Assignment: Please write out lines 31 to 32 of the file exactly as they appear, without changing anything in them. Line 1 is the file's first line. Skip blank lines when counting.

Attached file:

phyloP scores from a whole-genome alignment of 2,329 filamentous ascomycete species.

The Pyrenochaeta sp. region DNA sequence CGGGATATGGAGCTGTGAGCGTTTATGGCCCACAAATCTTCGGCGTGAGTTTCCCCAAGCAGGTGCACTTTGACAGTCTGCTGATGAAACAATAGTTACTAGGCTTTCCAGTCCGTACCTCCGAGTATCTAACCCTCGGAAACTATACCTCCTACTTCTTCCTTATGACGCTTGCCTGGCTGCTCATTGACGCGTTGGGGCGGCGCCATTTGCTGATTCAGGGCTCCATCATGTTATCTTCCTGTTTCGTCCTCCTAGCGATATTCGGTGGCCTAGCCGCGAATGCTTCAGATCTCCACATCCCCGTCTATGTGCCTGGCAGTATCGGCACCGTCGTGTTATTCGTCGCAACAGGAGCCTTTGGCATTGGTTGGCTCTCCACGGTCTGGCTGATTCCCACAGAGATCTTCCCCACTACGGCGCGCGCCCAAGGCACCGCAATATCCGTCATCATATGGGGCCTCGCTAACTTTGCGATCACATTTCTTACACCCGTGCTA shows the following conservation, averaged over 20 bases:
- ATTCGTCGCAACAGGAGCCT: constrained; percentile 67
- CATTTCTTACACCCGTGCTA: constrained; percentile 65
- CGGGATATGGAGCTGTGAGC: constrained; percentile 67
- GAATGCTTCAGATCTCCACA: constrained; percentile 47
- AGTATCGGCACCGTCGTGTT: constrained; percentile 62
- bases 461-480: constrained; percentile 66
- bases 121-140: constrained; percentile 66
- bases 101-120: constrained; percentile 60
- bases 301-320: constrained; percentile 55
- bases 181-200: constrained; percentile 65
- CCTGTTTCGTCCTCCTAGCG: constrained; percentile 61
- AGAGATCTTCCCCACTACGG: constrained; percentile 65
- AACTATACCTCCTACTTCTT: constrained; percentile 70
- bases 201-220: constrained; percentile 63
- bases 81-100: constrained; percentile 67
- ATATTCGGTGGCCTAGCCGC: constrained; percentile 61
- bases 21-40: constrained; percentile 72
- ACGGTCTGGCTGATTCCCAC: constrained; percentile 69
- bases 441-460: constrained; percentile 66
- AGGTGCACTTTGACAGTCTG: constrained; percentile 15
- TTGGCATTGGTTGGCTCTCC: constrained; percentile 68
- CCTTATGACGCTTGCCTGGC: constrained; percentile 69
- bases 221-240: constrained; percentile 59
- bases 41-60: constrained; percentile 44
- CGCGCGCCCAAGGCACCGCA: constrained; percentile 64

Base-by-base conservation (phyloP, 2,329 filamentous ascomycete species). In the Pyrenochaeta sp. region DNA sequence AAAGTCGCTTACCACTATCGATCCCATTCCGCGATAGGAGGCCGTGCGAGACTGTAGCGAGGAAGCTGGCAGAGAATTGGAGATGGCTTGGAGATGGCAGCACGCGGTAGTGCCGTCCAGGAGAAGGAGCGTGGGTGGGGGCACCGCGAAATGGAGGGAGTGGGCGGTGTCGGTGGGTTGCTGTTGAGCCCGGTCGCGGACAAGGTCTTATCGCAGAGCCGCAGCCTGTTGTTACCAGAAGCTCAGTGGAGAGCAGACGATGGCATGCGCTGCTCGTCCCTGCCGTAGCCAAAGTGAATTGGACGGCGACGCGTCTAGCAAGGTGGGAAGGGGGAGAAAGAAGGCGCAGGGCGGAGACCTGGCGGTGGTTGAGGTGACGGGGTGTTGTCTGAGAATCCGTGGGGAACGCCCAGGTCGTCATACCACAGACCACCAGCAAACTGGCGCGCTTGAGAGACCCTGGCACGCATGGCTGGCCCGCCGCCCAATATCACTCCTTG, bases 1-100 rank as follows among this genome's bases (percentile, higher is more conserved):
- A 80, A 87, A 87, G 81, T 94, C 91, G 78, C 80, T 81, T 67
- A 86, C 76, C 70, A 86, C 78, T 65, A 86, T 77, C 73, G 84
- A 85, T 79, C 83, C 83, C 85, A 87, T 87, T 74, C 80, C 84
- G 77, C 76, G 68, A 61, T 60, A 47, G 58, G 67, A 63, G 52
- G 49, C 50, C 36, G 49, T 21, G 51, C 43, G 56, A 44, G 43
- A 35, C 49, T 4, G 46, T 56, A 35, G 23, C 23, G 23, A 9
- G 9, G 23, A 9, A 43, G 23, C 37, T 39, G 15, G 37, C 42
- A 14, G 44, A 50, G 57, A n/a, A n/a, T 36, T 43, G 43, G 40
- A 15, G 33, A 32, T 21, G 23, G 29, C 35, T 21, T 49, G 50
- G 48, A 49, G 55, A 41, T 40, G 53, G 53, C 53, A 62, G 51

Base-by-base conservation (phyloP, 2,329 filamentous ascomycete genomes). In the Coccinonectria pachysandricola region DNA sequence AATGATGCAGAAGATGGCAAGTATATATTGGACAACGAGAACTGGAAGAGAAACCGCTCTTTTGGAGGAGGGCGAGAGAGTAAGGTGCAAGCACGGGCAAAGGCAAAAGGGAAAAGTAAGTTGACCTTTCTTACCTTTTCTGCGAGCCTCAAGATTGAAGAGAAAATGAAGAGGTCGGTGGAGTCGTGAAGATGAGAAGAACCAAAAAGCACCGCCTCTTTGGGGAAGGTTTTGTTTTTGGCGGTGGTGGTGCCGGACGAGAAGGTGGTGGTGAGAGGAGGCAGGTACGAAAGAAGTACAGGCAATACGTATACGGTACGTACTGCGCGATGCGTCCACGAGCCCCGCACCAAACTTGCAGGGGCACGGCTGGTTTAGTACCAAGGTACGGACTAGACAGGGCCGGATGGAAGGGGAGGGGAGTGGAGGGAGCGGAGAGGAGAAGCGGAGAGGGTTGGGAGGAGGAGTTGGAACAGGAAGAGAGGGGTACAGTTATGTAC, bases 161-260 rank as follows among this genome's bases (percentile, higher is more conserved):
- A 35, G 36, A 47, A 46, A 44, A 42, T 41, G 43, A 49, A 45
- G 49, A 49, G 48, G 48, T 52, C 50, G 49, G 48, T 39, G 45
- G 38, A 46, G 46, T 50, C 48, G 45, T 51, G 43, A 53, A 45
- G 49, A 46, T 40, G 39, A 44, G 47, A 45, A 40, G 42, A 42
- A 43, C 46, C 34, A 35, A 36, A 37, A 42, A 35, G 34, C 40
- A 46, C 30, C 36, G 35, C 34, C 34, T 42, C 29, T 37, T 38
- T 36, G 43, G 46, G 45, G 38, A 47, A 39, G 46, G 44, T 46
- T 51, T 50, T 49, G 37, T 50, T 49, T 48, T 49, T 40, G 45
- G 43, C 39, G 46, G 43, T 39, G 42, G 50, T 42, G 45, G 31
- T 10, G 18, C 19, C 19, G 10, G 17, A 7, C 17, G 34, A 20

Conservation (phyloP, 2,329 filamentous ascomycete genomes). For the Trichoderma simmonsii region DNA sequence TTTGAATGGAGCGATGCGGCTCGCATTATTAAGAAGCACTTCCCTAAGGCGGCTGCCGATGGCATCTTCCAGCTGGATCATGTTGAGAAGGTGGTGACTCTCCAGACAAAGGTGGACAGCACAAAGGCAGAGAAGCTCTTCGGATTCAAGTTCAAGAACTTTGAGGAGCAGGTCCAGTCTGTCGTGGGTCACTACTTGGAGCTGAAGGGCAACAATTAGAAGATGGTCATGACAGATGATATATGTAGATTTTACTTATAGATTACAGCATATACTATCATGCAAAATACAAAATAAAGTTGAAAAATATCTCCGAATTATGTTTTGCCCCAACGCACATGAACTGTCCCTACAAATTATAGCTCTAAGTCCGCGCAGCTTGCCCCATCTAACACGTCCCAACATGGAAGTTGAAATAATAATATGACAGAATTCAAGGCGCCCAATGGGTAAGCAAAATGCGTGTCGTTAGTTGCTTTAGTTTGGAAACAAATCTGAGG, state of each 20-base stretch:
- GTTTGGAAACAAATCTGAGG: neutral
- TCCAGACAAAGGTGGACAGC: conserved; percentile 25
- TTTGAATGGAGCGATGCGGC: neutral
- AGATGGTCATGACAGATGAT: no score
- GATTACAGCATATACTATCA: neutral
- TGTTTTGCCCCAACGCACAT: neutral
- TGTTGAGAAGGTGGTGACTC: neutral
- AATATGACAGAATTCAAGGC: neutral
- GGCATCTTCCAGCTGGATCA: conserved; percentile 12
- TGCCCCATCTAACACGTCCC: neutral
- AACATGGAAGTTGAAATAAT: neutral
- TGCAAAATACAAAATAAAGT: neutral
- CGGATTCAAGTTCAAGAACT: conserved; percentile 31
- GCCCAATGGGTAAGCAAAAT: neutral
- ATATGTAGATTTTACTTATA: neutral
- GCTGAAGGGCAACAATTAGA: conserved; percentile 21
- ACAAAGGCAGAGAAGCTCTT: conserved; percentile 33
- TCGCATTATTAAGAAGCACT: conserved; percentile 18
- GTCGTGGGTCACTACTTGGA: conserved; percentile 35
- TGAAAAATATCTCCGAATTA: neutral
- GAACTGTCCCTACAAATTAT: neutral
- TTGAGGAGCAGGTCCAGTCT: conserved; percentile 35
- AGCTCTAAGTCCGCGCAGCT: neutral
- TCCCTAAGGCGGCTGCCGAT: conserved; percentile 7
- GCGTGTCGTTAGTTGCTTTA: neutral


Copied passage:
- A 85, T 79, C 83, C 83, C 85, A 87, T 87, T 74, C 80, C 84
- G 77, C 76, G 68, A 61, T 60, A 47, G 58, G 67, A 63, G 52